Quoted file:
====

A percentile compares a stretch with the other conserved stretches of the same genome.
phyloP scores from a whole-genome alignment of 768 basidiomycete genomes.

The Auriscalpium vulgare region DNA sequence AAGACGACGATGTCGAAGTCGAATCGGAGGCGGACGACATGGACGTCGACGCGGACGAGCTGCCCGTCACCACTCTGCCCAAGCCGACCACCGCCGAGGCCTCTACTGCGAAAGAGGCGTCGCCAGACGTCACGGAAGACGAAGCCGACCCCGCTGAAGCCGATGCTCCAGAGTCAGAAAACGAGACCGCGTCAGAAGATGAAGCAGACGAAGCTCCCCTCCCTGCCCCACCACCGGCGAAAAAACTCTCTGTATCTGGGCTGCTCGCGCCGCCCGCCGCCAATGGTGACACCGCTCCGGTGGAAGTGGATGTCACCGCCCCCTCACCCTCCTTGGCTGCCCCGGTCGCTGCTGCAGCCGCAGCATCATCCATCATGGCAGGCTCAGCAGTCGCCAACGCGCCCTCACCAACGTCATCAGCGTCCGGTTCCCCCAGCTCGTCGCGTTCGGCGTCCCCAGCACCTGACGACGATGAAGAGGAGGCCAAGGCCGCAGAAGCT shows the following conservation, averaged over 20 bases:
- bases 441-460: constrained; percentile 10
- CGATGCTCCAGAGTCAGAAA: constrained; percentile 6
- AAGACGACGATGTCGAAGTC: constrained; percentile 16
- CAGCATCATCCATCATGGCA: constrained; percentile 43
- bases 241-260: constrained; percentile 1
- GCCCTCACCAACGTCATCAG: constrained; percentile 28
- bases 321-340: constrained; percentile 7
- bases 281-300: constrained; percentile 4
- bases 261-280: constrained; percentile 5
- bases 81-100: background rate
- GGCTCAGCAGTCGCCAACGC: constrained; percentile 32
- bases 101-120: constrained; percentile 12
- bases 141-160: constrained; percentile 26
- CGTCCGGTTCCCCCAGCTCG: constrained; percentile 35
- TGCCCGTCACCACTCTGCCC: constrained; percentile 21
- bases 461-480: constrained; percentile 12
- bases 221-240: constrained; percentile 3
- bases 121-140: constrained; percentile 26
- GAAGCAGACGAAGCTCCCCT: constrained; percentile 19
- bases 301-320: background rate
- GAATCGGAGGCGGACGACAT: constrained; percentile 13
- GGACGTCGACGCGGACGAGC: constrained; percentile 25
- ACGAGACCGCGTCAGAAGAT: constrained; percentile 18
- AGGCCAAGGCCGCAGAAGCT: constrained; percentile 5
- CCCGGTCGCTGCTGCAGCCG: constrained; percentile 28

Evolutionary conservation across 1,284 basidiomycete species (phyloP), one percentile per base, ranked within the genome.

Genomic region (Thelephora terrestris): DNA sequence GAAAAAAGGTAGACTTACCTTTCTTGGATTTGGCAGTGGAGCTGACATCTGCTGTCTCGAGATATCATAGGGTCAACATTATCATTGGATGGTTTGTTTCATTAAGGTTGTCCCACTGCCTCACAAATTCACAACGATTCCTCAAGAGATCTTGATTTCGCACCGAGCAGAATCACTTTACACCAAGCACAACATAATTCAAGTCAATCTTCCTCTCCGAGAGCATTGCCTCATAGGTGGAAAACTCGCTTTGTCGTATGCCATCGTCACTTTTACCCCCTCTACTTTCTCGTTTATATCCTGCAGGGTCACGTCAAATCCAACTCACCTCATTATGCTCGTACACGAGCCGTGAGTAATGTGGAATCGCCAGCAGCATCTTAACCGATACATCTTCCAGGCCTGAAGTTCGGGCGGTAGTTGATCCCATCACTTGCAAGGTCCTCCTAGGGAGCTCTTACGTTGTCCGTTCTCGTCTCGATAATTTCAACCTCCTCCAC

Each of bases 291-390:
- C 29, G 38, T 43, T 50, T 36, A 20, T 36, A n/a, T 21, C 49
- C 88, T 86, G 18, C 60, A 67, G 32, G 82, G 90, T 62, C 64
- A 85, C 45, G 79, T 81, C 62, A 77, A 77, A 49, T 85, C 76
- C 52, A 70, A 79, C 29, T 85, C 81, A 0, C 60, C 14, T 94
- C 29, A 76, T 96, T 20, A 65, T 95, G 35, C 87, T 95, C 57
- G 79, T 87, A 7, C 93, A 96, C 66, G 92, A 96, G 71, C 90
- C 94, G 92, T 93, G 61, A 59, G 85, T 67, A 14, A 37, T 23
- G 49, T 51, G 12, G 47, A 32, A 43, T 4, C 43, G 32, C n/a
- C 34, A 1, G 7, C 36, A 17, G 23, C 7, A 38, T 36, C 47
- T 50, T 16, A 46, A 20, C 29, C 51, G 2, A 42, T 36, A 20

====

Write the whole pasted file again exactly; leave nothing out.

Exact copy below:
A percentile compares a stretch with the other conserved stretches of the same genome.
phyloP scores from a whole-genome alignment of 768 basidiomycete genomes.

The Auriscalpium vulgare region DNA sequence AAGACGACGATGTCGAAGTCGAATCGGAGGCGGACGACATGGACGTCGACGCGGACGAGCTGCCCGTCACCACTCTGCCCAAGCCGACCACCGCCGAGGCCTCTACTGCGAAAGAGGCGTCGCCAGACGTCACGGAAGACGAAGCCGACCCCGCTGAAGCCGATGCTCCAGAGTCAGAAAACGAGACCGCGTCAGAAGATGAAGCAGACGAAGCTCCCCTCCCTGCCCCACCACCGGCGAAAAAACTCTCTGTATCTGGGCTGCTCGCGCCGCCCGCCGCCAATGGTGACACCGCTCCGGTGGAAGTGGATGTCACCGCCCCCTCACCCTCCTTGGCTGCCCCGGTCGCTGCTGCAGCCGCAGCATCATCCATCATGGCAGGCTCAGCAGTCGCCAACGCGCCCTCACCAACGTCATCAGCGTCCGGTTCCCCCAGCTCGTCGCGTTCGGCGTCCCCAGCACCTGACGACGATGAAGAGGAGGCCAAGGCCGCAGAAGCT shows the following conservation, averaged over 20 bases:
- bases 441-460: constrained; percentile 10
- CGATGCTCCAGAGTCAGAAA: constrained; percentile 6
- AAGACGACGATGTCGAAGTC: constrained; percentile 16
- CAGCATCATCCATCATGGCA: constrained; percentile 43
- bases 241-260: constrained; percentile 1
- GCCCTCACCAACGTCATCAG: constrained; percentile 28
- bases 321-340: constrained; percentile 7
- bases 281-300: constrained; percentile 4
- bases 261-280: constrained; percentile 5
- bases 81-100: background rate
- GGCTCAGCAGTCGCCAACGC: constrained; percentile 32
- bases 101-120: constrained; percentile 12
- bases 141-160: constrained; percentile 26
- CGTCCGGTTCCCCCAGCTCG: constrained; percentile 35
- TGCCCGTCACCACTCTGCCC: constrained; percentile 21
- bases 461-480: constrained; percentile 12
- bases 221-240: constrained; percentile 3
- bases 121-140: constrained; percentile 26
- GAAGCAGACGAAGCTCCCCT: constrained; percentile 19
- bases 301-320: background rate
- GAATCGGAGGCGGACGACAT: constrained; percentile 13
- GGACGTCGACGCGGACGAGC: constrained; percentile 25
- ACGAGACCGCGTCAGAAGAT: constrained; percentile 18
- AGGCCAAGGCCGCAGAAGCT: constrained; percentile 5
- CCCGGTCGCTGCTGCAGCCG: constrained; percentile 28

Evolutionary conservation across 1,284 basidiomycete species (phyloP), one percentile per base, ranked within the genome.

Genomic region (Thelephora terrestris): DNA sequence GAAAAAAGGTAGACTTACCTTTCTTGGATTTGGCAGTGGAGCTGACATCTGCTGTCTCGAGATATCATAGGGTCAACATTATCATTGGATGGTTTGTTTCATTAAGGTTGTCCCACTGCCTCACAAATTCACAACGATTCCTCAAGAGATCTTGATTTCGCACCGAGCAGAATCACTTTACACCAAGCACAACATAATTCAAGTCAATCTTCCTCTCCGAGAGCATTGCCTCATAGGTGGAAAACTCGCTTTGTCGTATGCCATCGTCACTTTTACCCCCTCTACTTTCTCGTTTATATCCTGCAGGGTCACGTCAAATCCAACTCACCTCATTATGCTCGTACACGAGCCGTGAGTAATGTGGAATCGCCAGCAGCATCTTAACCGATACATCTTCCAGGCCTGAAGTTCGGGCGGTAGTTGATCCCATCACTTGCAAGGTCCTCCTAGGGAGCTCTTACGTTGTCCGTTCTCGTCTCGATAATTTCAACCTCCTCCAC

Each of bases 291-390:
- C 29, G 38, T 43, T 50, T 36, A 20, T 36, A n/a, T 21, C 49
- C 88, T 86, G 18, C 60, A 67, G 32, G 82, G 90, T 62, C 64
- A 85, C 45, G 79, T 81, C 62, A 77, A 77, A 49, T 85, C 76
- C 52, A 70, A 79, C 29, T 85, C 81, A 0, C 60, C 14, T 94
- C 29, A 76, T 96, T 20, A 65, T 95, G 35, C 87, T 95, C 57
- G 79, T 87, A 7, C 93, A 96, C 66, G 92, A 96, G 71, C 90
- C 94, G 92, T 93, G 61, A 59, G 85, T 67, A 14, A 37, T 23
- G 49, T 51, G 12, G 47, A 32, A 43, T 4, C 43, G 32, C n/a
- C 34, A 1, G 7, C 36, A 17, G 23, C 7, A 38, T 36, C 47
- T 50, T 16, A 46, A 20, C 29, C 51, G 2, A 42, T 36, A 20